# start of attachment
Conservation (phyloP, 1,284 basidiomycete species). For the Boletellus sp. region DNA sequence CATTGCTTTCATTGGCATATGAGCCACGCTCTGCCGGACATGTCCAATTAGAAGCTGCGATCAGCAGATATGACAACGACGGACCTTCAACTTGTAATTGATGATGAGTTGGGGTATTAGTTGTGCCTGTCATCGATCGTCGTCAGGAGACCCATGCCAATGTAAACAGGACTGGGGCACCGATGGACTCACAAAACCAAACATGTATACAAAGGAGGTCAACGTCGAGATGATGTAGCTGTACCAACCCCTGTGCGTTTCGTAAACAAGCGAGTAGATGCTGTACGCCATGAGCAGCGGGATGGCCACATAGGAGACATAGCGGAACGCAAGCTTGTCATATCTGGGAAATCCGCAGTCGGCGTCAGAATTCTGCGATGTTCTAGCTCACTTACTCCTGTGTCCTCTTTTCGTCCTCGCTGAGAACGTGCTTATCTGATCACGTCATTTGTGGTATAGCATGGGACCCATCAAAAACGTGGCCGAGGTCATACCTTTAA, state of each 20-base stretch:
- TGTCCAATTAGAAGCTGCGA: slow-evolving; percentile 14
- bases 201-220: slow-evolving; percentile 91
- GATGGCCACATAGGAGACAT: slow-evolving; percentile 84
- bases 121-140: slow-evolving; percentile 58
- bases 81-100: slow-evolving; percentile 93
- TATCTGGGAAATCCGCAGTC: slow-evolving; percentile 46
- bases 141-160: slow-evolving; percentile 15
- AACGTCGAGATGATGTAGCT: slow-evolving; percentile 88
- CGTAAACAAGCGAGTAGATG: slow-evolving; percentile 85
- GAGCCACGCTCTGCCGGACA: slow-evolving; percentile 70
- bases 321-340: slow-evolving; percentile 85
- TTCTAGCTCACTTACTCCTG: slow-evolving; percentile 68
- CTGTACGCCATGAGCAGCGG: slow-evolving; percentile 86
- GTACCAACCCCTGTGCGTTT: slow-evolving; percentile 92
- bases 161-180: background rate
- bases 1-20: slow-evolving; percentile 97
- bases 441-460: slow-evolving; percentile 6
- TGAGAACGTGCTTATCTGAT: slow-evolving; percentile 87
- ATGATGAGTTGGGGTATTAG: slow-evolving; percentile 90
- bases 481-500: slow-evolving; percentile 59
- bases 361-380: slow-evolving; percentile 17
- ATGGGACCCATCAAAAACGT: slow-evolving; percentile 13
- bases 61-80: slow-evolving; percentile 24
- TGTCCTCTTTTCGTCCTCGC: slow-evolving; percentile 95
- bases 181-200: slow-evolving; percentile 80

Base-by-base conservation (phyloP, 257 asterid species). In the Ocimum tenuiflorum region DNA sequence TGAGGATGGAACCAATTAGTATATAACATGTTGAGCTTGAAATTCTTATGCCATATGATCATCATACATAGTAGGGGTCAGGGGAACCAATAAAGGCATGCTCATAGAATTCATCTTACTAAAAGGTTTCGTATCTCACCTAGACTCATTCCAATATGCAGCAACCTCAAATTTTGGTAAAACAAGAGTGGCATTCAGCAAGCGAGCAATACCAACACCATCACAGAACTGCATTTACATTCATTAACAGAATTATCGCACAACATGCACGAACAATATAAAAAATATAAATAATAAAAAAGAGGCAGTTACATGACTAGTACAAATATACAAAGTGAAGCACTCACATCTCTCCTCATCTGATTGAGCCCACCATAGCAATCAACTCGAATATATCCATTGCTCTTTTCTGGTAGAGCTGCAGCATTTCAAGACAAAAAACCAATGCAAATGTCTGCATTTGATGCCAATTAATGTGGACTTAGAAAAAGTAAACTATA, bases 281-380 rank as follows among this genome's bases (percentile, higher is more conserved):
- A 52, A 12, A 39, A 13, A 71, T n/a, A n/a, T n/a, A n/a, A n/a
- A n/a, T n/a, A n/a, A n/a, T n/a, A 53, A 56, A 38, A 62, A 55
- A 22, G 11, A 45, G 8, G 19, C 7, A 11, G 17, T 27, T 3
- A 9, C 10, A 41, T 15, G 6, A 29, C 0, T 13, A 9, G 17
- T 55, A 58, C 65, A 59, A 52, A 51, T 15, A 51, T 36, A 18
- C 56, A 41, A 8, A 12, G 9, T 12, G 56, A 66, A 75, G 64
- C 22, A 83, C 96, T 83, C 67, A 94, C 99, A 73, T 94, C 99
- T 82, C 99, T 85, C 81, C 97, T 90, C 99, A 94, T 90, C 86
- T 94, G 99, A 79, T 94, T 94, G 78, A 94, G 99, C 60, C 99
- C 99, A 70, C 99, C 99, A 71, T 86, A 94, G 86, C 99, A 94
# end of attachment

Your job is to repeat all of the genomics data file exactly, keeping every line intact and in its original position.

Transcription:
Conservation (phyloP, 1,284 basidiomycete species). For the Boletellus sp. region DNA sequence CATTGCTTTCATTGGCATATGAGCCACGCTCTGCCGGACATGTCCAATTAGAAGCTGCGATCAGCAGATATGACAACGACGGACCTTCAACTTGTAATTGATGATGAGTTGGGGTATTAGTTGTGCCTGTCATCGATCGTCGTCAGGAGACCCATGCCAATGTAAACAGGACTGGGGCACCGATGGACTCACAAAACCAAACATGTATACAAAGGAGGTCAACGTCGAGATGATGTAGCTGTACCAACCCCTGTGCGTTTCGTAAACAAGCGAGTAGATGCTGTACGCCATGAGCAGCGGGATGGCCACATAGGAGACATAGCGGAACGCAAGCTTGTCATATCTGGGAAATCCGCAGTCGGCGTCAGAATTCTGCGATGTTCTAGCTCACTTACTCCTGTGTCCTCTTTTCGTCCTCGCTGAGAACGTGCTTATCTGATCACGTCATTTGTGGTATAGCATGGGACCCATCAAAAACGTGGCCGAGGTCATACCTTTAA, state of each 20-base stretch:
- TGTCCAATTAGAAGCTGCGA: slow-evolving; percentile 14
- bases 201-220: slow-evolving; percentile 91
- GATGGCCACATAGGAGACAT: slow-evolving; percentile 84
- bases 121-140: slow-evolving; percentile 58
- bases 81-100: slow-evolving; percentile 93
- TATCTGGGAAATCCGCAGTC: slow-evolving; percentile 46
- bases 141-160: slow-evolving; percentile 15
- AACGTCGAGATGATGTAGCT: slow-evolving; percentile 88
- CGTAAACAAGCGAGTAGATG: slow-evolving; percentile 85
- GAGCCACGCTCTGCCGGACA: slow-evolving; percentile 70
- bases 321-340: slow-evolving; percentile 85
- TTCTAGCTCACTTACTCCTG: slow-evolving; percentile 68
- CTGTACGCCATGAGCAGCGG: slow-evolving; percentile 86
- GTACCAACCCCTGTGCGTTT: slow-evolving; percentile 92
- bases 161-180: background rate
- bases 1-20: slow-evolving; percentile 97
- bases 441-460: slow-evolving; percentile 6
- TGAGAACGTGCTTATCTGAT: slow-evolving; percentile 87
- ATGATGAGTTGGGGTATTAG: slow-evolving; percentile 90
- bases 481-500: slow-evolving; percentile 59
- bases 361-380: slow-evolving; percentile 17
- ATGGGACCCATCAAAAACGT: slow-evolving; percentile 13
- bases 61-80: slow-evolving; percentile 24
- TGTCCTCTTTTCGTCCTCGC: slow-evolving; percentile 95
- bases 181-200: slow-evolving; percentile 80

Base-by-base conservation (phyloP, 257 asterid species). In the Ocimum tenuiflorum region DNA sequence TGAGGATGGAACCAATTAGTATATAACATGTTGAGCTTGAAATTCTTATGCCATATGATCATCATACATAGTAGGGGTCAGGGGAACCAATAAAGGCATGCTCATAGAATTCATCTTACTAAAAGGTTTCGTATCTCACCTAGACTCATTCCAATATGCAGCAACCTCAAATTTTGGTAAAACAAGAGTGGCATTCAGCAAGCGAGCAATACCAACACCATCACAGAACTGCATTTACATTCATTAACAGAATTATCGCACAACATGCACGAACAATATAAAAAATATAAATAATAAAAAAGAGGCAGTTACATGACTAGTACAAATATACAAAGTGAAGCACTCACATCTCTCCTCATCTGATTGAGCCCACCATAGCAATCAACTCGAATATATCCATTGCTCTTTTCTGGTAGAGCTGCAGCATTTCAAGACAAAAAACCAATGCAAATGTCTGCATTTGATGCCAATTAATGTGGACTTAGAAAAAGTAAACTATA, bases 281-380 rank as follows among this genome's bases (percentile, higher is more conserved):
- A 52, A 12, A 39, A 13, A 71, T n/a, A n/a, T n/a, A n/a, A n/a
- A n/a, T n/a, A n/a, A n/a, T n/a, A 53, A 56, A 38, A 62, A 55
- A 22, G 11, A 45, G 8, G 19, C 7, A 11, G 17, T 27, T 3
- A 9, C 10, A 41, T 15, G 6, A 29, C 0, T 13, A 9, G 17
- T 55, A 58, C 65, A 59, A 52, A 51, T 15, A 51, T 36, A 18
- C 56, A 41, A 8, A 12, G 9, T 12, G 56, A 66, A 75, G 64
- C 22, A 83, C 96, T 83, C 67, A 94, C 99, A 73, T 94, C 99
- T 82, C 99, T 85, C 81, C 97, T 90, C 99, A 94, T 90, C 86
- T 94, G 99, A 79, T 94, T 94, G 78, A 94, G 99, C 60, C 99
- C 99, A 70, C 99, C 99, A 71, T 86, A 94, G 86, C 99, A 94